Walking away from it all

Walking away from it all

In a matter of one week I heard three very similar stories.

The first was when a friend of one of my siblings died after a long battle with cancer.  I heard that the lady’s husband had left her soon after she was diagnosed with the cancer and had begun the lengthy process of chemotherapy.  He wasn’t able to handle that and threw away some thirty years of marriage to escape this painful and difficult family situation.

I was still trying to digest that news when a discussion with an acquaintance led to learning why there was quite an age gap between her children.  Her first child had been born with a congenital heart problem.  Surgery needed to be carried out immediately after the baby’s birth if it was to survive.  Over the next few years more surgery followed.  It all got too much for her husband who took off for greener pastures.  Eventually this lady married another man and had other children.

In that same week a member of a former congregation posted the news on Facebook of the breakup of yet another marriage because life had become too tough.  Their first child had been born autistic and that created some big issues for them.  When a second child was born and also turned out to suffer from autism the husband fled the family home and the difficulties with the children.

I confess I want to scream.  And deep inside me something wants to pray that Jesus will come back quickly and put an end to this messed-up world and make all things new.  I long for that day when there will no longer be these sad situations that make a man run away and desert his wife and children.

I confess too that I am angry.  With men!  Okay, it’s not only men who run away from it all.  There are women too who flee when life gets too difficult and who leave the husband to deal with the mess that life has become.  However it seems to me that the male of the species does this much more often.  I can understand why one woman once lamented, “Men are like public toilets… all the best ones are taken and all the others are full of *#@#.”

This is not being written by someone who doesn’t know how difficult life can become.  As someone who spent nearly three-years as a virtual full-time carer I know that there are those moments when you wonder if you can really do this anymore.  I understand that at times you wish you were not there.  A man I grew up with has an intellectually handicapped son and in 1998 his wife had a stroke.  Since then he has been a full-time carer for her – that’s sixteen years!  He wrote me the following words at the time when my first wife, Ali, died: “There are times when I just want to walk away but of course that is not an option.”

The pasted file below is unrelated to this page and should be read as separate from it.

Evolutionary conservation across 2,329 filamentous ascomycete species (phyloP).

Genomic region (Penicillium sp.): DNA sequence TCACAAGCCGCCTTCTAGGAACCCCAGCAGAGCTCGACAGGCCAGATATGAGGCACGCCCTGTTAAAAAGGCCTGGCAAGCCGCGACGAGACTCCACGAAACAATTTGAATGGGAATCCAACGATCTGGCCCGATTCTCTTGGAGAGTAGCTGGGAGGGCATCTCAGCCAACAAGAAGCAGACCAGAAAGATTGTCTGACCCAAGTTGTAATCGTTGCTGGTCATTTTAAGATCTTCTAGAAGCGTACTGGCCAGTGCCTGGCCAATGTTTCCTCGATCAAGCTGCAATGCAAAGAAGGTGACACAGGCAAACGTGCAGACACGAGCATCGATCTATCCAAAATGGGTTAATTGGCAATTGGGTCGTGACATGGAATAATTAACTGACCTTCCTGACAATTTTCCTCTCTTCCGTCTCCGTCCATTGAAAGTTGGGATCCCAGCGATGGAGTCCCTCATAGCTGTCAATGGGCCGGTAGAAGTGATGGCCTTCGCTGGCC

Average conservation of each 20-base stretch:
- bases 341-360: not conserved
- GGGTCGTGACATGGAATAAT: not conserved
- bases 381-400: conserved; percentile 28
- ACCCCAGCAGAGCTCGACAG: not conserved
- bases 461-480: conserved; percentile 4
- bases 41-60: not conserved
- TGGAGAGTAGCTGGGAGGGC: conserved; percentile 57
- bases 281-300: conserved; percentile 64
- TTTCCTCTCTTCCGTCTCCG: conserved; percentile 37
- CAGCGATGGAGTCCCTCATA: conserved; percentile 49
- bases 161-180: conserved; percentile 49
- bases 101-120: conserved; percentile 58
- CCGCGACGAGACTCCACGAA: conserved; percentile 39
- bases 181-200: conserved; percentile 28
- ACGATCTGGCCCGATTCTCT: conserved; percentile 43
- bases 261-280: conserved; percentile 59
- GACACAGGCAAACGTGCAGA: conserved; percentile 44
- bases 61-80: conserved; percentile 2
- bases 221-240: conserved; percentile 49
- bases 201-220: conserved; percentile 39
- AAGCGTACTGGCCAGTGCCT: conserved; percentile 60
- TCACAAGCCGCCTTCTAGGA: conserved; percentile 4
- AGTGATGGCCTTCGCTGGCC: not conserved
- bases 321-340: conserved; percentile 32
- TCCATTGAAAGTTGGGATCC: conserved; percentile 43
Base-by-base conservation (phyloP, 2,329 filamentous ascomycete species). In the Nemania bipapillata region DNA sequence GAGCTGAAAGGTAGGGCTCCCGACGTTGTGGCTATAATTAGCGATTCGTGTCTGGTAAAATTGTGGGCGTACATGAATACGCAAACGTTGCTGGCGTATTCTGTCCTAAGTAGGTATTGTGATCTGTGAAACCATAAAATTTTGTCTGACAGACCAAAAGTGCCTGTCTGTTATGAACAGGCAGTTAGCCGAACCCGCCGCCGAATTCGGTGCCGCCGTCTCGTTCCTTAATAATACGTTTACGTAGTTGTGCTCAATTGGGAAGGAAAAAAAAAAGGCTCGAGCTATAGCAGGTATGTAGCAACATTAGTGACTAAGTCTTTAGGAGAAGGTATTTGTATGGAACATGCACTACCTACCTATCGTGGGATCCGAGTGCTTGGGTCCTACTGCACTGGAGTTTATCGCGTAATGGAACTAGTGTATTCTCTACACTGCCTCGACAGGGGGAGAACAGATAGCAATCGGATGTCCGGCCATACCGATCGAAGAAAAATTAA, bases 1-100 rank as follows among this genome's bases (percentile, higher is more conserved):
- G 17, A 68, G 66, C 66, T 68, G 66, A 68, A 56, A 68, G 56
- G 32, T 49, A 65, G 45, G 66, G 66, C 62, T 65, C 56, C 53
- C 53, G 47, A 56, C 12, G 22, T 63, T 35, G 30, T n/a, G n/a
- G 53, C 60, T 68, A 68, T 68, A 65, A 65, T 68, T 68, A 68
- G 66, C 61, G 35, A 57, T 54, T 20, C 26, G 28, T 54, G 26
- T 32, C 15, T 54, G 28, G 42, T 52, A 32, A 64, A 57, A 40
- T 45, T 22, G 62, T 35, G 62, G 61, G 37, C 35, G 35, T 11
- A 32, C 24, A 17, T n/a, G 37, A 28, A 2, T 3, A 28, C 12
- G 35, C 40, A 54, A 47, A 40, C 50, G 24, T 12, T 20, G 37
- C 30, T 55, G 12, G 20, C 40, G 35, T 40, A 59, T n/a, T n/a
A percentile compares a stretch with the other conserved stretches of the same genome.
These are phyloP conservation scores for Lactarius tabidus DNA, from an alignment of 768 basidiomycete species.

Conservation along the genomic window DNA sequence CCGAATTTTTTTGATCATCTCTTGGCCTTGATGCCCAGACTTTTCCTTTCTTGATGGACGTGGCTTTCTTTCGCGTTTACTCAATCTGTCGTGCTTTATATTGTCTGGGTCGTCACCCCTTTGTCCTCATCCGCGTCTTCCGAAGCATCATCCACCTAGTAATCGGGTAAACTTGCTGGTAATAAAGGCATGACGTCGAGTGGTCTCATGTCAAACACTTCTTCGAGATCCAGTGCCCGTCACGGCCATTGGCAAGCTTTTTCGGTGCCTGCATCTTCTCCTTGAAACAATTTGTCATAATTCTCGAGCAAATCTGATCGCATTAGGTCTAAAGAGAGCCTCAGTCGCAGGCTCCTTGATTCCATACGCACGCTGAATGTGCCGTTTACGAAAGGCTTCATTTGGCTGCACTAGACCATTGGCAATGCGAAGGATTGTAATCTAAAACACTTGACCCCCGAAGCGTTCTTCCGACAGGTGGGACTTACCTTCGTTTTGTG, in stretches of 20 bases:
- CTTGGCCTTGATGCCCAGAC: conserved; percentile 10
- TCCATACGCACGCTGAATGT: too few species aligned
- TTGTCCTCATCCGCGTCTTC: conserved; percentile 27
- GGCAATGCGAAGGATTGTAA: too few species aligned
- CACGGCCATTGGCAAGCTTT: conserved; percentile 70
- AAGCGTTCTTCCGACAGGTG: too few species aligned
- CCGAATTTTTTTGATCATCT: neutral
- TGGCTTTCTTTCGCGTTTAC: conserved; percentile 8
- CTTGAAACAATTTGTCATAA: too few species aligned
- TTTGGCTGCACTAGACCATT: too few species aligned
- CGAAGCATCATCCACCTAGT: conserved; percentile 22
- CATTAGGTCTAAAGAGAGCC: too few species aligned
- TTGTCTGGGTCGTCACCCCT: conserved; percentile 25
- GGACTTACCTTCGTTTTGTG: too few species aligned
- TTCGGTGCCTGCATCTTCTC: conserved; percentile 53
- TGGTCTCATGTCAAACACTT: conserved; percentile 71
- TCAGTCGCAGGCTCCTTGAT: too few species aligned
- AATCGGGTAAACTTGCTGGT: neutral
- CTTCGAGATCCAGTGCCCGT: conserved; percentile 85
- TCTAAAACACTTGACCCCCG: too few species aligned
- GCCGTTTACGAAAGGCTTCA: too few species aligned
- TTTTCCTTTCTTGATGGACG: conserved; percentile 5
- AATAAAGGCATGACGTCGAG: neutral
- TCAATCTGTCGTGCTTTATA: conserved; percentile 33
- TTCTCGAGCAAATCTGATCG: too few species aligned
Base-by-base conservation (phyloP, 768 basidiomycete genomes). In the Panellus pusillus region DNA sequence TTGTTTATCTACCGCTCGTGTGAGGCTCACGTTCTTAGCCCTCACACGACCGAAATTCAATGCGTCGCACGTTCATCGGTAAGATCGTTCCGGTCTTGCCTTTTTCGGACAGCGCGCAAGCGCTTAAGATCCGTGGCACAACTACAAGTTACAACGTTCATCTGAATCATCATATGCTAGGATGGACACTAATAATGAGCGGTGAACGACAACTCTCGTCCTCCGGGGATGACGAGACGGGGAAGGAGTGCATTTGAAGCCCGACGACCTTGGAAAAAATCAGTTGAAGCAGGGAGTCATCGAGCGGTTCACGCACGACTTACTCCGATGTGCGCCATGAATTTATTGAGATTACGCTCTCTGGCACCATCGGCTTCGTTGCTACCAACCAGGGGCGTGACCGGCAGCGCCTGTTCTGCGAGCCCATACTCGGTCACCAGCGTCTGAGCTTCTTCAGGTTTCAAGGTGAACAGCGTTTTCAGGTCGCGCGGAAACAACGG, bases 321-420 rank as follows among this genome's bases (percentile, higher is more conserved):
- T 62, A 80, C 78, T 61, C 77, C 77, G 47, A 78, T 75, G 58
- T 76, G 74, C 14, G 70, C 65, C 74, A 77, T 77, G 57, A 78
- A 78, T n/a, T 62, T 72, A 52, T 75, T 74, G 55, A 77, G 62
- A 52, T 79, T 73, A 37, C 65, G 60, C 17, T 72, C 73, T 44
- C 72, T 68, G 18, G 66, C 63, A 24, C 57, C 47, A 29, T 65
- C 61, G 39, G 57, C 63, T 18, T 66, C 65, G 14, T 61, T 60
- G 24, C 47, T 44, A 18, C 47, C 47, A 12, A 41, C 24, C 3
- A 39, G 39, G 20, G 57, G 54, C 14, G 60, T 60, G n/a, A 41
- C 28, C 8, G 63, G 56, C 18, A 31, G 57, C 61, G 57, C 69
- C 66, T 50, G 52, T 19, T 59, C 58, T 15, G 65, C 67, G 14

And that’s the point.  Walking away from it all is not an option… or at least, it shouldn’t be.

It’s not an option because of our marriage vows.  The promises that we made before God were that we would be there for our spouse in sickness and in health – until death do us part.

It’s not an option because we don’t do it alone.  Family are generally wonderfully supportive and even when they are not, we in the “welfare state” have many resources to help us.

It’s not an option because God is in there too somewhere.  He promises that he will never give us a burden greater than we can bear.  So I don’t need to be a quitter and run away.

It’s not an option because there are valuable life-lessons that we learn only through trial and hardship.  Scripture shows that we grow through those things in a way that we don’t through prosperity.

At present I’m reading an interesting book by Anne Manne, “The life of I: The new culture of narcissism”.  It’s not easy reading and it’s certainly not pleasant reading.  But Manne makes the point that in a narcissistic culture where we increasingly justify things on the basis that “I’m worth it” empathy goes out the window.  In fact she points out that narcissists are incapable of empathy.

It’s only through the gospel that self is dethroned.  And only through the gospel is the kind of empathy restored that does not walk out but does the hard yards of seeing tough situations through to the end.

Urban Myths